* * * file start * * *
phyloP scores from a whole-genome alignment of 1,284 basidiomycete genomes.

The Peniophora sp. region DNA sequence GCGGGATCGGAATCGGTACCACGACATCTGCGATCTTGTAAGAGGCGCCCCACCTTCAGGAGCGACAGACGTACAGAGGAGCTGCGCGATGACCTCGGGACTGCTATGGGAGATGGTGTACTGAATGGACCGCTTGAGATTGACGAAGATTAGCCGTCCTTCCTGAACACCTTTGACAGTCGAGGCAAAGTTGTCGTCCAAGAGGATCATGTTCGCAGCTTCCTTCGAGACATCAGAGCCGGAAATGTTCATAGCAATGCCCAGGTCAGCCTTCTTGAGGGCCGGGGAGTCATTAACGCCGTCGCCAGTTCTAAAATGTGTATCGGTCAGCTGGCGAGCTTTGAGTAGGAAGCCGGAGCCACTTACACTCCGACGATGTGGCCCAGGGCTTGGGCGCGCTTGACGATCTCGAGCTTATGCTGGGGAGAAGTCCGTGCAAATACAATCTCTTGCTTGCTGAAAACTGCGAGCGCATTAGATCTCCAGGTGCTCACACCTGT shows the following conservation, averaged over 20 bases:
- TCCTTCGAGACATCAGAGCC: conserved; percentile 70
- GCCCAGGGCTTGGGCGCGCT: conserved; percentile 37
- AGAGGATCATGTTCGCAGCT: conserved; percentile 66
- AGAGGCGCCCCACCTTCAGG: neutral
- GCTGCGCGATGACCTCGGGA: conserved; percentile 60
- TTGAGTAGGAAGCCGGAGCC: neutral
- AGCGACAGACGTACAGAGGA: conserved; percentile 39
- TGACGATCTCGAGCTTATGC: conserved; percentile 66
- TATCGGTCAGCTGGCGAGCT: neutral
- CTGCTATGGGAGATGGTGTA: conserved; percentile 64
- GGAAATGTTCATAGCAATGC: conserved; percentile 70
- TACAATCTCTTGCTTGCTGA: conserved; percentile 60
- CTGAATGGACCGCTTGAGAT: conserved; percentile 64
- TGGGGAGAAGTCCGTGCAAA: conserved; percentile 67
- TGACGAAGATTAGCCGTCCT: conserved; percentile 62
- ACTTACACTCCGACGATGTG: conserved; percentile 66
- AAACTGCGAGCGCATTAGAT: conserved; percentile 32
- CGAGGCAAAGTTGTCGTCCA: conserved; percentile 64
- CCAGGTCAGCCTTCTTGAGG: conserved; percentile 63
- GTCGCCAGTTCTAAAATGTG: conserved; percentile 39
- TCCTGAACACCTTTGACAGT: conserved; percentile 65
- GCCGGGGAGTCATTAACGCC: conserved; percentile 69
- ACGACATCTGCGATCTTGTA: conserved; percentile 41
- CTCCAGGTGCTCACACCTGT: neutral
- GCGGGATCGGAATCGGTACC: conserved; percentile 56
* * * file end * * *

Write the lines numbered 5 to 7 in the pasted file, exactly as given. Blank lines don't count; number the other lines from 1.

- AGAGGATCATGTTCGCAGCT: conserved; percentile 66
- AGAGGCGCCCCACCTTCAGG: neutral
- GCTGCGCGATGACCTCGGGA: conserved; percentile 60